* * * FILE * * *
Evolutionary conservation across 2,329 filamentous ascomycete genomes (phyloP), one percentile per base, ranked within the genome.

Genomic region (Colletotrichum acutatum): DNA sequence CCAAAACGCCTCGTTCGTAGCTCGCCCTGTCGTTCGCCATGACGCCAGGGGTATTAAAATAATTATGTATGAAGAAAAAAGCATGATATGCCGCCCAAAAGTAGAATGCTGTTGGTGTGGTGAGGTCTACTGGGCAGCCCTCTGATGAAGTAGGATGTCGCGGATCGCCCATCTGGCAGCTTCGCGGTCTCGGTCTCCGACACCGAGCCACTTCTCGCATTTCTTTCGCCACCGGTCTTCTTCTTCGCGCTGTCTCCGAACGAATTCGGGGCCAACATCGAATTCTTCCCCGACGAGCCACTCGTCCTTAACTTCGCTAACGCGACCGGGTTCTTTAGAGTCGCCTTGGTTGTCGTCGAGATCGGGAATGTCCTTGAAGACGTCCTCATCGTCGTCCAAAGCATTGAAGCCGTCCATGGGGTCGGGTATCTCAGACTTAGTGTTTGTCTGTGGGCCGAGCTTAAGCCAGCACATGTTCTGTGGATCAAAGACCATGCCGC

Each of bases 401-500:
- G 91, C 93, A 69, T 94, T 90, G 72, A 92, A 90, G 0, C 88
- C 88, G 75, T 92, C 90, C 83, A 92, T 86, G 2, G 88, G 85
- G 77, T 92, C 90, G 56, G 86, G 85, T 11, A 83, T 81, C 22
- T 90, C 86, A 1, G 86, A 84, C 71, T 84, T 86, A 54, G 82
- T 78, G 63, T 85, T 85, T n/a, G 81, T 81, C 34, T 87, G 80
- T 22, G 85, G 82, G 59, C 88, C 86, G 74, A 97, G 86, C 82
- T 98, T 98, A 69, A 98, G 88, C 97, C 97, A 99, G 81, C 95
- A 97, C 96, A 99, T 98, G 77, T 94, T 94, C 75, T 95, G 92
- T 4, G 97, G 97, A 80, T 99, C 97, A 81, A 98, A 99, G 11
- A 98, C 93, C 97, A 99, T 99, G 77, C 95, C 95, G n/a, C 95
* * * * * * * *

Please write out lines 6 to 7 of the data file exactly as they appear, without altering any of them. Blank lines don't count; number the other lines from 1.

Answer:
- G 77, T 92, C 90, G 56, G 86, G 85, T 11, A 83, T 81, C 22
- T 90, C 86, A 1, G 86, A 84, C 71, T 84, T 86, A 54, G 82